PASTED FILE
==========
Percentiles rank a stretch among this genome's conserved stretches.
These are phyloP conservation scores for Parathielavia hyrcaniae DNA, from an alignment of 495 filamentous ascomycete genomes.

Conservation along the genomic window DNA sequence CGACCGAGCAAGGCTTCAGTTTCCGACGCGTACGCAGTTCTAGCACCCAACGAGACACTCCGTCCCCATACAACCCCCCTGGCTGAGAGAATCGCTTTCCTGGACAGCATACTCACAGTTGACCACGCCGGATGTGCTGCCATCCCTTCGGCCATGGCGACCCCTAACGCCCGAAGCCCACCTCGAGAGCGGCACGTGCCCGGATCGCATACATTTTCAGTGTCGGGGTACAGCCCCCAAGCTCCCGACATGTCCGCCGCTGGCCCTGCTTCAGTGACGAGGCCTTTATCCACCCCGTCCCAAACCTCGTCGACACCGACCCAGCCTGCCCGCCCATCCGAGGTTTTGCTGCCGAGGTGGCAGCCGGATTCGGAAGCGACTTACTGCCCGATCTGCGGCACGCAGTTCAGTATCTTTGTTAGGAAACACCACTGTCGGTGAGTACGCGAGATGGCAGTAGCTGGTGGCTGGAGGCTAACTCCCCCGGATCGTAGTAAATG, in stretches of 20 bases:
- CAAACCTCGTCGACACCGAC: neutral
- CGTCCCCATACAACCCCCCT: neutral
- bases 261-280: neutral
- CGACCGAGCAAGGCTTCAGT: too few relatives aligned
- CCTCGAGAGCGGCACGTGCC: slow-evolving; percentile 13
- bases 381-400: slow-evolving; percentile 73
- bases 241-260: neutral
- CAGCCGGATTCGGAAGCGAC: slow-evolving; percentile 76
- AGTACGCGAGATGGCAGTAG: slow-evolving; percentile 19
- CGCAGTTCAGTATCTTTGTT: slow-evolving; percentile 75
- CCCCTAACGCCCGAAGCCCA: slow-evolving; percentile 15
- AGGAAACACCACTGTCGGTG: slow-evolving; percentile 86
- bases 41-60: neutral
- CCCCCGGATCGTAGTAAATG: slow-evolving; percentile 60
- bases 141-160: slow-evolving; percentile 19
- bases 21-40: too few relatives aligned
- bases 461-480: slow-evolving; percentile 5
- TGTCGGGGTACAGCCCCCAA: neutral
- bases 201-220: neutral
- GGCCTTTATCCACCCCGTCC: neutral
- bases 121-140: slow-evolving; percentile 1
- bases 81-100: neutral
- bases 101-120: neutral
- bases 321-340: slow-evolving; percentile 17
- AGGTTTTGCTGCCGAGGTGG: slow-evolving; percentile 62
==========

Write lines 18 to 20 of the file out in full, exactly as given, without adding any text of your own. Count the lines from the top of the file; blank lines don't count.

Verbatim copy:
- bases 141-160: slow-evolving; percentile 19
- bases 21-40: too few relatives aligned
- bases 461-480: slow-evolving; percentile 5